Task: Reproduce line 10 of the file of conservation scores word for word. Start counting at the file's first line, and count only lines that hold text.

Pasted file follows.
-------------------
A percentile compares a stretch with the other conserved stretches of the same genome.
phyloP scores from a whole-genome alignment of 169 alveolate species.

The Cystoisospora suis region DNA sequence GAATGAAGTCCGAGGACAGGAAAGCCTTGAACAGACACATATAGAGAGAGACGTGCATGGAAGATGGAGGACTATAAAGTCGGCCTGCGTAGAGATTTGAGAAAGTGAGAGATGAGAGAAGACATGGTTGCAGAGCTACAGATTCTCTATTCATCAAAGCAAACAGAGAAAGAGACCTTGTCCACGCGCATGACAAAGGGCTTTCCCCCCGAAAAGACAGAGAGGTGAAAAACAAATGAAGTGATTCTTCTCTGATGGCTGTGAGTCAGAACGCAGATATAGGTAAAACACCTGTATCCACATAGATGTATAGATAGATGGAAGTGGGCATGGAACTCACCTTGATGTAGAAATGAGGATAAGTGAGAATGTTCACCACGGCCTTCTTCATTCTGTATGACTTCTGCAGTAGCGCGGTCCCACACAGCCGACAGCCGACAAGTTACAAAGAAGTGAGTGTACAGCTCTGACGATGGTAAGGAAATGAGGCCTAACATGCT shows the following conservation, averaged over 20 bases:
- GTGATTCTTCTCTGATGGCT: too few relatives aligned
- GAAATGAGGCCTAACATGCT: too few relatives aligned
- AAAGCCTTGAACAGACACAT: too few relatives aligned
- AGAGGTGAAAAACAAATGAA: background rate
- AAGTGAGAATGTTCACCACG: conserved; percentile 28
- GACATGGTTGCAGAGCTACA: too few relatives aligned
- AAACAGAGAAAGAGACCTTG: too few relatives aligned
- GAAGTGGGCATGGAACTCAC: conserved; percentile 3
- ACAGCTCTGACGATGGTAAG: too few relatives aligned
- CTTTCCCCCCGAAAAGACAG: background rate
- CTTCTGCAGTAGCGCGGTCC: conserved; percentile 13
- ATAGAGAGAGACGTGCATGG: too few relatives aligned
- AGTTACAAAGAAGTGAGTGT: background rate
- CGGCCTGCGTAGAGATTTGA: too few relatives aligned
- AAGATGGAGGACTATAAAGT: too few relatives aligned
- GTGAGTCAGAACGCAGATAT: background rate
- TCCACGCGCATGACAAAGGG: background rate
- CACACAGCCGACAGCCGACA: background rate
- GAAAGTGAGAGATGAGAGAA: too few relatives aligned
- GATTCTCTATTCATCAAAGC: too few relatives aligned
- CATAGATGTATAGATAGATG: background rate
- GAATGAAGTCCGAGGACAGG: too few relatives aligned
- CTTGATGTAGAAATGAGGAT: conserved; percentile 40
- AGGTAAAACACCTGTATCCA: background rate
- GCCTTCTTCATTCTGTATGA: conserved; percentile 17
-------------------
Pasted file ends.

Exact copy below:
- AAACAGAGAAAGAGACCTTG: too few relatives aligned